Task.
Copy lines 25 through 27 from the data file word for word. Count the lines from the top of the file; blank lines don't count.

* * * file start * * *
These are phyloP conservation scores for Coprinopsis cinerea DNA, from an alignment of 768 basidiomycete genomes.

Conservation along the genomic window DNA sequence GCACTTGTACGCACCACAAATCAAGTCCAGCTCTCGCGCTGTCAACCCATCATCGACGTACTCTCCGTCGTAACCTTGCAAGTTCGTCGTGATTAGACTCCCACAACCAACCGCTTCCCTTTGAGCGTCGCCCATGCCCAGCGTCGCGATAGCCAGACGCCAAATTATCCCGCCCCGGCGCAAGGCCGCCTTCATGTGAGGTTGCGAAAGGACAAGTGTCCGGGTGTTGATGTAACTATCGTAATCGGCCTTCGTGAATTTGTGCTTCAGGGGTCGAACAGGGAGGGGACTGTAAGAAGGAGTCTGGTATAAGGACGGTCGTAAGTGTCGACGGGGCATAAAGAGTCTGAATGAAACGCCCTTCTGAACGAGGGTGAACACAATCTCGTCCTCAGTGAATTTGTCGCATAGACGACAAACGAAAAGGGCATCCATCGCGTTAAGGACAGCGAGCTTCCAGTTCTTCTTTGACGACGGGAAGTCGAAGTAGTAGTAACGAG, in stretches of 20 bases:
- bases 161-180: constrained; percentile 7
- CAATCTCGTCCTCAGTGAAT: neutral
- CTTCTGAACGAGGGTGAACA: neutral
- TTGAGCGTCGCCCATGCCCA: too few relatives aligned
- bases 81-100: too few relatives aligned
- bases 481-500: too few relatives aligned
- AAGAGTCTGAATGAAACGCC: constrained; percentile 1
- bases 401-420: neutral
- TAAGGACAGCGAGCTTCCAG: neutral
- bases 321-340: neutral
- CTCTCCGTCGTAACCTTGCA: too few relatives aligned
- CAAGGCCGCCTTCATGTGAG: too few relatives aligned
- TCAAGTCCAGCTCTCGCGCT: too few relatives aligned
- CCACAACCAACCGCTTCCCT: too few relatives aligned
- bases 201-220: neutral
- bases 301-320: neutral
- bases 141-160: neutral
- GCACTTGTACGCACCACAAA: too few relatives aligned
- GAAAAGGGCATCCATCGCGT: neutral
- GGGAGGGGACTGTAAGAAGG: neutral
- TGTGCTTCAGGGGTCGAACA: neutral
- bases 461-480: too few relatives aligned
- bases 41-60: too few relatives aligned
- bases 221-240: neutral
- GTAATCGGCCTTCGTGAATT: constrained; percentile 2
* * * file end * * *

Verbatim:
- bases 41-60: too few relatives aligned
- bases 221-240: neutral
- GTAATCGGCCTTCGTGAATT: constrained; percentile 2